The original HomePod was notoriously difficult to repair, to the point where cutting tools were sometimes necessary. Apple isn’t giving nearly as much grief with the second-gen model, however. iFixit has torn down the new smart speaker and discovered that it’s far easier to pry open. The large amounts of glue are gone – you can get inside using little more than a screwdriver, and the internal components are similarly accessible. Combine this with the detachable power cord and it should be feasible to fix at least some parts yourself.
iFixit cautions that it hasn’t tested for possible software restrictions on repairs. It’s not clear that you can replace circuit boards and still expect a functioning HomePod. Even so, it’s evident Apple considers repairability to be a priority this time around, much as it does with the standard iPhone 14 and other recent products.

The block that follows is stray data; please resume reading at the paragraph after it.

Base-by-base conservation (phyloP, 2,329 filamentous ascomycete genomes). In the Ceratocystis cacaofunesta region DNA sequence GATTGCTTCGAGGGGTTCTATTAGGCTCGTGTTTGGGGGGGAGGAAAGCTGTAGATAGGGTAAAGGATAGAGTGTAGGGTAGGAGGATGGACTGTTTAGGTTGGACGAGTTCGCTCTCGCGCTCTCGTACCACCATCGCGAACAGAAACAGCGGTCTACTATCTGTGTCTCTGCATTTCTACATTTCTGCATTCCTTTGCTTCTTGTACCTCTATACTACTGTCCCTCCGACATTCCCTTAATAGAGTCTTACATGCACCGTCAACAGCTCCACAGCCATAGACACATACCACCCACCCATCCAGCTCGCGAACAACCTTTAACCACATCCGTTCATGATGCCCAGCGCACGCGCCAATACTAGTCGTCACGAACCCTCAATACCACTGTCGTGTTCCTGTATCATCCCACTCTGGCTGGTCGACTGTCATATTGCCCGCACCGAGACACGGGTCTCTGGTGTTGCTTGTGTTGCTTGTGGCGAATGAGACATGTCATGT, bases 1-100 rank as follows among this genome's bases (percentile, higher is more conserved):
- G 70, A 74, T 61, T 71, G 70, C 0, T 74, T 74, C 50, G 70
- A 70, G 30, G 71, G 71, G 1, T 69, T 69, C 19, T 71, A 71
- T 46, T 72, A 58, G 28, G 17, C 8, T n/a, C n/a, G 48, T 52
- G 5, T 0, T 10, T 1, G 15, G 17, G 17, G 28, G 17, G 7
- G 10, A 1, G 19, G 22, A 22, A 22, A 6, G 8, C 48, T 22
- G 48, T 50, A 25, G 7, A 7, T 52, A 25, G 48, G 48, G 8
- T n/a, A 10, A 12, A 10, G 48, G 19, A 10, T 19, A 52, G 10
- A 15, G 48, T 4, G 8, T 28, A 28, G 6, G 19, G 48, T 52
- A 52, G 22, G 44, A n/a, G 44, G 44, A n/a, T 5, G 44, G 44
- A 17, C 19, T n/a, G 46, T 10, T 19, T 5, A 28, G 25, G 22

Not that Apple has many choices but to make the HomePod more fix-friendly. Both federal and state governments are pushing for right-to-repair mandates. If Apple didn’t make the speaker easier to maintain, it risked political pushback. And while we wouldn’t count on Apple adding the HomePod to its Self-Service Repair program, the second-gen’s design makes that prospect more realistic.